• Oh yes, this was really a minor glitch. I’ve done most of the tranplantation, though there’s a bit left. I sprinkled some native wildflower seeds yesterday before the rain started and hope they fill in.

      The red spider lilies are lovely, I always look forward to them. It was a disappointing autumn for their blooms, though. They’ll take two years before they bloom; if you plant them soon, you’ll see to foliage next fall (if not sooner), but they probably won’t bloom until 2019. They require patience. 🙂


  3. Tina, I’m sorry for all the damage you’ve done. But a new era begins. The poor tree has been battered but has let the light through the garden. New plants (despite having to be removed from some) beautiful people will populate your garden and some that were already better and grow and bloom more. I know it’s a too dreamy look at the real situation Tina but as a Spanish saying goes “Bad weather good face”. It has all my support. I hope all problems are resolved as soon as possible. Have a very good week. Greetings from Margarita.


    • I like that: “Bad weather good face”–it covers everything. I’m enjoying the project and hope that the garden re-do is a success. You have a good week too, Margarita.


  4. Gosh, those of you affected by hurricanes have really been through an ordeal! Even if you didn’t face the worst of it, it’s still a shock and an adjustment. I’d say you’re taking it all very well. As you say, lemonade from lemons. 🙂 Our neighbors lost a huge old Oak earlier in the summer from straight-line winds during a bad storm. It really opened up the canopy in the back. I’m hoping for more ephemeral wildflowers next spring. I can’t wait to see the results of your plans!


  5. Ah Harvey…he did leave a big big mess! He was a monster and the damage is so far reaching. We had some plants wash away and some other drown but that was the extent. Our home didn’t flood just the street, RofW and into a garden a bit.
    We reached out to clients and offered to get them replacement plants at our cost if they needed them. I still haven’t toured the really damaged areas. I am going to consult on a rain-garden and better drainage for someone.


    • Yes, Laurin, Harvey was a messy guy, along with his sisters, Irma and Maria and the rest of the hurricane gang. Glad you didn’t really have any problems, ours was only rain, rain, rain with some downed limbs and trees. Hope the cleanup and re-planting is going well.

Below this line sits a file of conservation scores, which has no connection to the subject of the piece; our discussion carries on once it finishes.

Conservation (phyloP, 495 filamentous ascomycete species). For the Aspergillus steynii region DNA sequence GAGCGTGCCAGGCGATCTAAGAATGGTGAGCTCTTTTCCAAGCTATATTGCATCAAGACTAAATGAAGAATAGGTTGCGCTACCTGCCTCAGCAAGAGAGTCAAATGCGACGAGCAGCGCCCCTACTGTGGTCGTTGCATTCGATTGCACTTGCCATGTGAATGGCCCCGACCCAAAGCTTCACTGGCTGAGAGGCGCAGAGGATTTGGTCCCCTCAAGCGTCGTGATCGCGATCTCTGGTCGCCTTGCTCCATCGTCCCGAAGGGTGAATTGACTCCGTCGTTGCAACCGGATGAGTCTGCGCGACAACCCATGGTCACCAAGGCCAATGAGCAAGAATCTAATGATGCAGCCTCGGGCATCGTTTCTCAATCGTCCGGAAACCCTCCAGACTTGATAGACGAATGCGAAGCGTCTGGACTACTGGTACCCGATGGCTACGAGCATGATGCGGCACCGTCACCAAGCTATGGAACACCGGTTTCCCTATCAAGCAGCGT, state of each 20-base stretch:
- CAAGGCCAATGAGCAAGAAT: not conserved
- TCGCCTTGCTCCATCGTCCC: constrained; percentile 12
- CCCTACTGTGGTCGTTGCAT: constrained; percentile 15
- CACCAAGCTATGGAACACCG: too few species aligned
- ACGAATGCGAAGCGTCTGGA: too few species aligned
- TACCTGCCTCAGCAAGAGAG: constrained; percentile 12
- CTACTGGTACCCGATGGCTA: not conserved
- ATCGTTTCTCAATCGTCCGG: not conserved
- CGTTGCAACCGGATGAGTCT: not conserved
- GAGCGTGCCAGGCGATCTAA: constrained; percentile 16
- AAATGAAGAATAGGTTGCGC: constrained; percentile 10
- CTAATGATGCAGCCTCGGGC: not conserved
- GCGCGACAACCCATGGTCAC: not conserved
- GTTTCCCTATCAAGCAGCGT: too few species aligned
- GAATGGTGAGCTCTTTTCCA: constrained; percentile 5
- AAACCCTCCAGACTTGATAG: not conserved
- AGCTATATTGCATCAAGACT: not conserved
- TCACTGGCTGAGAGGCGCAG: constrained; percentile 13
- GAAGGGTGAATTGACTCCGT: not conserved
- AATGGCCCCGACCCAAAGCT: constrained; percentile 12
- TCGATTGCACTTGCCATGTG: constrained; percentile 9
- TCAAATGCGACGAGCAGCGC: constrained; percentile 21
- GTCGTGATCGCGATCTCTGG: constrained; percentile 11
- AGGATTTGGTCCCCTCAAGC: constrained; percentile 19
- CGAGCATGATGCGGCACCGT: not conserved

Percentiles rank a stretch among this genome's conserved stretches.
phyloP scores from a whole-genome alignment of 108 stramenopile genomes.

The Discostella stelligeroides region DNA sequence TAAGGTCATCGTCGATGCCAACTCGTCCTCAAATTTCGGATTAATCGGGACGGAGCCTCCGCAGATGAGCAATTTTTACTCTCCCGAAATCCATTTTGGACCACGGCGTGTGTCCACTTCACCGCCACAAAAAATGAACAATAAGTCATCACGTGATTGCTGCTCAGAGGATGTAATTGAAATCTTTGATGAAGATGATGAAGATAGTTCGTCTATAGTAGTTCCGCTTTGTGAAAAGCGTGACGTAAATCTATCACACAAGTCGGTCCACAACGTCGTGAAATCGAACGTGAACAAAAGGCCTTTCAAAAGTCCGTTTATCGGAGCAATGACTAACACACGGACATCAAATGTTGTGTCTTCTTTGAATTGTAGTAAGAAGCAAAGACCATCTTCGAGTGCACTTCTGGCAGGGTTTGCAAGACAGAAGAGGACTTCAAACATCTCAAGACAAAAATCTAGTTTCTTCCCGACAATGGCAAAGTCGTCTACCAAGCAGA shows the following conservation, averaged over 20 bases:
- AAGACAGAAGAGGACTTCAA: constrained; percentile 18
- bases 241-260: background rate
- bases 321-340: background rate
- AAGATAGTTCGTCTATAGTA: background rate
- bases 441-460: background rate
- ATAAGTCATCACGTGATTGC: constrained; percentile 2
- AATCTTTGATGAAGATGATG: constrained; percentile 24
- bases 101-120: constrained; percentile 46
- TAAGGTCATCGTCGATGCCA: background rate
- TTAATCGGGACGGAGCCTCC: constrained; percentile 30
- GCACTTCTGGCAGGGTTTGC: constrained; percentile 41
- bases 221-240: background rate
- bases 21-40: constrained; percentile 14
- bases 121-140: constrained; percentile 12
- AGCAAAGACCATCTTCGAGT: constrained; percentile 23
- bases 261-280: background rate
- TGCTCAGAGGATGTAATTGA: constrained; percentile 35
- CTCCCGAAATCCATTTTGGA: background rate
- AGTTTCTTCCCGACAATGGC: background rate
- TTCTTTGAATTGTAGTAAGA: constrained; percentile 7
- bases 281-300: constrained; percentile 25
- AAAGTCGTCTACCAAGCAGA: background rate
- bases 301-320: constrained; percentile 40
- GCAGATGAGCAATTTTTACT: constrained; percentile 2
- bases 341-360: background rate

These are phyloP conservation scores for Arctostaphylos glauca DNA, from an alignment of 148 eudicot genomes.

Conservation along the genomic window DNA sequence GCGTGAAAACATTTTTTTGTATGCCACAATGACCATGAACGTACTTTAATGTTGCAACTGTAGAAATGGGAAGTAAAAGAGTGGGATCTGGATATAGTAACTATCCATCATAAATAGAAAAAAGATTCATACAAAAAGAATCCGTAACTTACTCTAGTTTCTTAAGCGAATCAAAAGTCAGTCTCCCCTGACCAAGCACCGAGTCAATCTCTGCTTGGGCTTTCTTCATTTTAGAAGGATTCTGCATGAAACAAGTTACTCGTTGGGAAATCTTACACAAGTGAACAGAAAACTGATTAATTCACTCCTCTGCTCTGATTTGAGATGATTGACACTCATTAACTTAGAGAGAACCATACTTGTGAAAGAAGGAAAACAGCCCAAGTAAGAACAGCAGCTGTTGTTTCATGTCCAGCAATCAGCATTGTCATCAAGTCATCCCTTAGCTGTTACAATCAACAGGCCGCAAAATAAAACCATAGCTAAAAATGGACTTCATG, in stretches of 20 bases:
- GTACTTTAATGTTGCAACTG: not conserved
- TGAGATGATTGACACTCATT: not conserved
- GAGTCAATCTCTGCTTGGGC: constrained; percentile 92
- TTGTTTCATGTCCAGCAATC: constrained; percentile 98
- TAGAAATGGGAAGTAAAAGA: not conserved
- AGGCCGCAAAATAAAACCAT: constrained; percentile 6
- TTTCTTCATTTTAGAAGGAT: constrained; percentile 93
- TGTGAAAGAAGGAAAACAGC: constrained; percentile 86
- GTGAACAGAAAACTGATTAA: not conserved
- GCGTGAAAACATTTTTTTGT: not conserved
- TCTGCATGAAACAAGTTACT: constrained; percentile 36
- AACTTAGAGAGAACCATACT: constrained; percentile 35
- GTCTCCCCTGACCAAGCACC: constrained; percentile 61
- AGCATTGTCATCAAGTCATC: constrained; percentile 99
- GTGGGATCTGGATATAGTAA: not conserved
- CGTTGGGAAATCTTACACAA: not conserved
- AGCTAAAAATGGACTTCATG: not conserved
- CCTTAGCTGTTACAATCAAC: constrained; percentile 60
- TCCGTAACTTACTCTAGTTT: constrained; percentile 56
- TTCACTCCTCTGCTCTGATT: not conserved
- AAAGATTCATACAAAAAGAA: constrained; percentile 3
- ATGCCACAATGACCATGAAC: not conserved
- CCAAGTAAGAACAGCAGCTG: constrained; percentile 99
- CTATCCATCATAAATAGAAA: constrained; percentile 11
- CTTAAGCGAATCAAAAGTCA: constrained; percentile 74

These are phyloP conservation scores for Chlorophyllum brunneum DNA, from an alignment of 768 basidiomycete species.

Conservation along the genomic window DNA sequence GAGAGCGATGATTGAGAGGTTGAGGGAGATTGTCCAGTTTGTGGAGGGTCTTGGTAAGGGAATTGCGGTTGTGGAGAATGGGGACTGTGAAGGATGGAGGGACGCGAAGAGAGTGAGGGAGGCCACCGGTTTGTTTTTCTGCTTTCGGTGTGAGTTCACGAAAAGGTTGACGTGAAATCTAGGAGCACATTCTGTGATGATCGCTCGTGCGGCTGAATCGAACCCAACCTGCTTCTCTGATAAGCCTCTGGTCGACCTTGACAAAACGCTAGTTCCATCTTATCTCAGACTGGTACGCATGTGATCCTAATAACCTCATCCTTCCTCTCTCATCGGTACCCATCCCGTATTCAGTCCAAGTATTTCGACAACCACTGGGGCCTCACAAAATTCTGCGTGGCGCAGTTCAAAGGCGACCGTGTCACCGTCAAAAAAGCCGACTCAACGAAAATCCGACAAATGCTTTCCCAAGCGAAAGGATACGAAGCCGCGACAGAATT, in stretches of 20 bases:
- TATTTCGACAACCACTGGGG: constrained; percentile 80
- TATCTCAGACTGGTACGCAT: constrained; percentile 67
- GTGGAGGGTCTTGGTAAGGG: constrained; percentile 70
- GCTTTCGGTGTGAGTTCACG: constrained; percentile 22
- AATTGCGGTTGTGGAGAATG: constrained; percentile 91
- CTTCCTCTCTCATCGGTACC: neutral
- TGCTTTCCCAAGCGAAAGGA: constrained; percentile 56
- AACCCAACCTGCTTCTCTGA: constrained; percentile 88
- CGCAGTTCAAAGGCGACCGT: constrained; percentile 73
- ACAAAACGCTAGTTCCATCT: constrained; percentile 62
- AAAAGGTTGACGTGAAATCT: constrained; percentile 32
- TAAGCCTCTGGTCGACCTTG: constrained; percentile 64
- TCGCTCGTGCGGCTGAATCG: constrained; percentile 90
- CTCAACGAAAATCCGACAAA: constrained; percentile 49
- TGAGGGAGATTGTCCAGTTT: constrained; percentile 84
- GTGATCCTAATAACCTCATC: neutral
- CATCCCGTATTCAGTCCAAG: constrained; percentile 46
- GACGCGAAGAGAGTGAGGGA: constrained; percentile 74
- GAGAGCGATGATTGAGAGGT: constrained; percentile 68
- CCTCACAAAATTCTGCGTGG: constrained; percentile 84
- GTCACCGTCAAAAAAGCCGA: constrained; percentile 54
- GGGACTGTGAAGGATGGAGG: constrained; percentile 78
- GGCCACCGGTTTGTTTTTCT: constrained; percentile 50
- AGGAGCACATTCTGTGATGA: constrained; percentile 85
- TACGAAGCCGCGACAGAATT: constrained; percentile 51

6. How can so much time have passed since you posted this? Goodness me. At least things are beginning to settle down a bit around here, and life is getting back to the “new normal.”

    I don’t think there’s any need at all for you to minimize your loss. Of course there are many greater losses, but each of us has to cope with what’s in front of us. Even in my case, where my home and car are fine, I experienced a sense of real loss in terms of what happened to the nature centers and wildlife refuges. For one thing, they were inaccessible for weeks, and in some cases there still may be closed roads. I didn’t realize how much a part of my life they were until they weren’t!

    I am glad to know that your damage was minimal. As you say, there may be some opportunities now to rearrange and replant in ways that will be pleasing. You mentioned full sun — if you have any desire for some native spineless prickly pear, I happen to have a large stash of pads right now that I trimmed off mine. The cuts have dried nicely, and they’re ready to plant. The cuttings all are from a plant that I brought from Kerrville, and that’s grown and grown and……

    I found a few more rain lily seeds that I’ll send along, too. Do you want any basket-flower seeds? They’ve been plucked and cleaned by my own hand!


    • Yes, you’re right about loss and that “it’s” missed–whatever that “it” is, when you no longer have it. I’m so sorry about the refuges; I hope they can recover and that you can continue your wonderful wanderings.

      I’ve always been hesitant about prickly pear and agave-type plants because they get so large. But I have some shade-loving mahonia (non-native) that is in this formerly shady, but now sunny garden, and I have a feeling that it’s gonna fry come next summer. My neighbor has some prickly pear, and I’ll think about adding that, but thank you so much for your offer.

      You’ve given me some basket flower seeds, as well as the rain lily seeds and I’ve spread some already! Thanks so much! Another friend shared some blue curls (mine have never re-seeded) and I bought some Drummond phlox seeds from the LBJWC– so I think I’m in good wildlfower business for this next year.

      I’m utilizing the many rock rose seedlings I have, I’ve already moved some clumps of red yucca, and some of my garlic chives. My biggest concern is whether the frostweed in this garden will get too much sun. They’re beautiful this year, but will it be too much sunny blast going forward? Stay tuned…


    • Dragged unwillingly? 🙂 Like you, I had it all down; alas, nature had something else in mind for my garden. I’m glad though that you and your community are safe, though I know cleanup is a drag.

      Thanks–I though the same as I looked at your photos–yours is a lovely home, nestled in a stunning landscape.